Remembering Akira Toriyama and the Manga He Really Wanted to Draw

© Bird Studio/SHUEISHA
The cover of “Cowa!” by Akira Toriyama

by Akira Toriyama (Shueisha)

On March 8, I learned that Akira Toriyama had passed away, and my mind went blank.

He was only four years older than I am. I never expected to hear of his passing while I worked as a newspaper reporter. No, let me be honest. I did not even want to expect it. It was the situation I had feared the most.

An obituary for a famous person on newspapers is customarily accompanied by a side story called hyoden, a short biography. This is usually written by a reporter who has interviewed the deceased during his lifetime and introduces the voice of that person to readers — how he or she spoke — while conveying his or her achievements and personality. When it comes to a super big name like Toriyama, there is no way to print his obituary without such a biography article.

The job was assigned to me, even though I never had an opportunity to meet Toriyama in person. After “Dragon Ball” became a huge hit in the 1990s, Toriyama stopped giving interviews to the mass media, and it was only in 1994 that I joined the Culture News Department of The Yomiuri Shimbun. We don’t know why Toriyama made that decision.

Therefore, I am not qualified to write his biography article. Still, I had to write something. I had no choice but to reread past Toriyama interviews that could be found in print and put together something close to his biography.

The last time that Toriyama’s own spoken words were published in printed form, so I could read them, was a conversation with Kazuhiko Torishima, a former editor of the Shukan Shonen Jump (Weekly Shonen Jump) manga magazine, in the latter’s book published last year. In the article, Toriyama said: “‘Well, it’s my job after all,’ is how I would let things go, and maybe that suited me quite well.

If you ask me whether ‘Dr. Slump’ and ‘Dragon Ball’ are my favorites, they are not my favorites at all. I know that if I really drew them the way I wanted to, they would never be popular.”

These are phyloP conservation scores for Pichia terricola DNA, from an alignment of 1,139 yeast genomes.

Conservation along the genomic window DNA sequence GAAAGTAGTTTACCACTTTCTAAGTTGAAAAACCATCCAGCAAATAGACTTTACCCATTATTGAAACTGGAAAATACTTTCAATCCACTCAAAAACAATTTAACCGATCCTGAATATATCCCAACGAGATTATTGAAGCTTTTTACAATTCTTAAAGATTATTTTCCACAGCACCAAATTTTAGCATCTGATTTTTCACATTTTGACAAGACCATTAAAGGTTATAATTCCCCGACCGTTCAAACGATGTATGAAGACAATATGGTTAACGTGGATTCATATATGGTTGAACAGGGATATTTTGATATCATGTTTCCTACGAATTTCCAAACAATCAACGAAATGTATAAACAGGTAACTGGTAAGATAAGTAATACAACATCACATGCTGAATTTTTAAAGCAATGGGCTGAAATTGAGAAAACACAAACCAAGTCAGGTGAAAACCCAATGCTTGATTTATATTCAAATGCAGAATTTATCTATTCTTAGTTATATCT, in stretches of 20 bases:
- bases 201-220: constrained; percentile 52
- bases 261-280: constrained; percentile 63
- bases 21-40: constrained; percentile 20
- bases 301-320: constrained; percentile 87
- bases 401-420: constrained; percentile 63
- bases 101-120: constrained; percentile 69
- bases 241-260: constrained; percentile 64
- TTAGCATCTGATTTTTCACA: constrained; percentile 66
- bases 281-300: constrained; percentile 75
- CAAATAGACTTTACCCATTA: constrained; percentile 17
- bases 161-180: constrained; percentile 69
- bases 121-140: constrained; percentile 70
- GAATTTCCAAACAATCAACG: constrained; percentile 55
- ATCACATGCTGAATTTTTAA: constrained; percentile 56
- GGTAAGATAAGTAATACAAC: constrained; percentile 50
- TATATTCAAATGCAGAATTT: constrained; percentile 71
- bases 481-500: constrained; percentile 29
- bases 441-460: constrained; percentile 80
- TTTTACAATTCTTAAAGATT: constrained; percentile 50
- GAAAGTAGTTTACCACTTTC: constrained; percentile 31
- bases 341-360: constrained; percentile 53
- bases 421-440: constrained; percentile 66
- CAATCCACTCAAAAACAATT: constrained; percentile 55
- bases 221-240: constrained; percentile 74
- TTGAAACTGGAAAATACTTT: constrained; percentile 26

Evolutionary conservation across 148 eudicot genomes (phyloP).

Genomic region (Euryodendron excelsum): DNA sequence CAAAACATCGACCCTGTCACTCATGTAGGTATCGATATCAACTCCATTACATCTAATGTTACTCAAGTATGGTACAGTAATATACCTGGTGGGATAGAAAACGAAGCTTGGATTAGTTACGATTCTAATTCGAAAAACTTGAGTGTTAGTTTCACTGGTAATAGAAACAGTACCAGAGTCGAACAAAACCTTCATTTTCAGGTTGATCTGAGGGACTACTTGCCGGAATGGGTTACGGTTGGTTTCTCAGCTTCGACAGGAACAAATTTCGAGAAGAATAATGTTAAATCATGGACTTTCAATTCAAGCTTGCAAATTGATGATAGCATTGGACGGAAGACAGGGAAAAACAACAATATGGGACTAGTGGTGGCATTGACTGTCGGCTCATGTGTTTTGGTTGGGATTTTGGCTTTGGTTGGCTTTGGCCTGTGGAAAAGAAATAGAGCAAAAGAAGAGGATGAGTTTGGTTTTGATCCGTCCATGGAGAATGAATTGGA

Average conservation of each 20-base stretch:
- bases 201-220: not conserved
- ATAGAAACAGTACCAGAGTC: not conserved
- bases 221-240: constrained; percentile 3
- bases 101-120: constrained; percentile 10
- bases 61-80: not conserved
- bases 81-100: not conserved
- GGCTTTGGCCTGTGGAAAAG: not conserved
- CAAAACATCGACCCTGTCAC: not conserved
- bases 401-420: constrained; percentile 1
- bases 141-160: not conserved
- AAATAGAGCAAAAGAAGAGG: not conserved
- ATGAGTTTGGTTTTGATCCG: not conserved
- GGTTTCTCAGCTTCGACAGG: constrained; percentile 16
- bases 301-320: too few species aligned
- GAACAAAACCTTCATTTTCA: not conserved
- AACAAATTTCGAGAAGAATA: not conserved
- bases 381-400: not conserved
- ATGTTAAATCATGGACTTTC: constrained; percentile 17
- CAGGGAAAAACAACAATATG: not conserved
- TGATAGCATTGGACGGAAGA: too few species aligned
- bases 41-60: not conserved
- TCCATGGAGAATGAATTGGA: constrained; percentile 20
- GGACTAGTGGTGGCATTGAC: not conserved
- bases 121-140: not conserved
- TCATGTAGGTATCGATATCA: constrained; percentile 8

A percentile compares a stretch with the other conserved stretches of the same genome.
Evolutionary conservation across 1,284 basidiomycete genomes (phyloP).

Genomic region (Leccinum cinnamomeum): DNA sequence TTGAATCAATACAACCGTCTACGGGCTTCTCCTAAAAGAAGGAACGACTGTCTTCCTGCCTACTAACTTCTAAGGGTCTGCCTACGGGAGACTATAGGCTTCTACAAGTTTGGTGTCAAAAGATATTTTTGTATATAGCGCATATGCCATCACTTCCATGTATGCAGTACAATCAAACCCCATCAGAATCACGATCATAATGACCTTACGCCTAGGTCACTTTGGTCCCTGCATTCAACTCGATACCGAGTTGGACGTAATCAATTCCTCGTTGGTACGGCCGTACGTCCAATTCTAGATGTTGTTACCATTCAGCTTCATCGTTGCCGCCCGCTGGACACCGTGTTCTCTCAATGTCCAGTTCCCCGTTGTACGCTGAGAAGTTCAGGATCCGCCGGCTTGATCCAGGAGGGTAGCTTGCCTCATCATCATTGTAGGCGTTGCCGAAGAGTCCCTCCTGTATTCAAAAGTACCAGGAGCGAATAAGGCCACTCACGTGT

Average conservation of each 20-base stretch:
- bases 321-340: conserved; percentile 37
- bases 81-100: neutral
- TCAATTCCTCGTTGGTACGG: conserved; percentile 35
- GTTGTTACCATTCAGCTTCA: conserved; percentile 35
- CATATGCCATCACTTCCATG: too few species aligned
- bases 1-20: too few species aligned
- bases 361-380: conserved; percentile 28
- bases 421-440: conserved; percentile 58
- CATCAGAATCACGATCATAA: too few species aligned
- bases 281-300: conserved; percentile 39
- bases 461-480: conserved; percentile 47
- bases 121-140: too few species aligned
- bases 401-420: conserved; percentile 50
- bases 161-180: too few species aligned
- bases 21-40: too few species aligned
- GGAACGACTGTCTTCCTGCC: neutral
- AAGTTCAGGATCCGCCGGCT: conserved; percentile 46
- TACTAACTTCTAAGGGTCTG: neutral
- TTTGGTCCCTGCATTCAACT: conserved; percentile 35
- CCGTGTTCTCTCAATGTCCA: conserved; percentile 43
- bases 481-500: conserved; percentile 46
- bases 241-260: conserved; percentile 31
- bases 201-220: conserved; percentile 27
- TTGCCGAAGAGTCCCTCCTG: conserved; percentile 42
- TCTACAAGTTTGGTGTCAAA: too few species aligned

His remarks left a deep impression on me.

This is a brutally honest and detached point of view. “Dragon Ball” started as a lighthearted comedy manga that did not gain much popularity. Following Torishima’s advice, Toriyama changed the work to a serious battle manga, which resulted in the work becoming an explosive hit. At one point, an overwhelming 80% of readers responding to the popularity survey attached to the Weekly Shonen Jump magazine every week ranked “Dragon Ball” as the best manga of the week, a testament to the tremendous support it received. When an issue of the manga magazine achieved an unprecedented sales record of 6.53 million copies sold at the end of 1994, Toriyama was the driving force behind the feat.

“Dragon Ball” also established an innovative plot pattern for a battle manga. The protagonist defeats one enemy, only to get a more powerful foe to appear, with the protagonist himself also becoming stronger each time. This model continues to form the royal road of plot patterns for manga carried in Weekly Shone Jump today.

For Toriyama, however, he was only doing his job. It was not what he wanted to do. This has led me to feel that I can somehow understand why Toriyama stopped giving interviews, as his popularity grew.

Then, what are the works that he drew truly as he liked?

Here I finally get to introducing “Cowa!” which I chose for this month’s column. It was serialized in Weekly Shonen Jump for a short period in 1997, after the “Dragon Ball” series had been completed. The story of “Cowa!” is about Paifu, a mischievous vampire child who lives in the obake (monster) village of Batwing Ridge. Together with Maruyama, a human former sumo wrestler, he sets off on an adventure in search of medicine for the obake flu. It is a heartwarming comedy with a fairy-tale feel, but it is spiced up by depicting humans as more evil than obake. The picture-book style panels and pages are stylish and pleasing to look at. Above all, you really sense that Toriyama truly enjoyed drawing this manga.

I also recommend his “Sand Land” (2000), which has a similar touch and has recently been made into an animated film, but I personally prefer “Cowa!” Both works have been reprinted lately and are now more readily available. Although I was not able to meet Toriyama in person, I would like to, with sincere respect, reflect on what he really wanted to draw.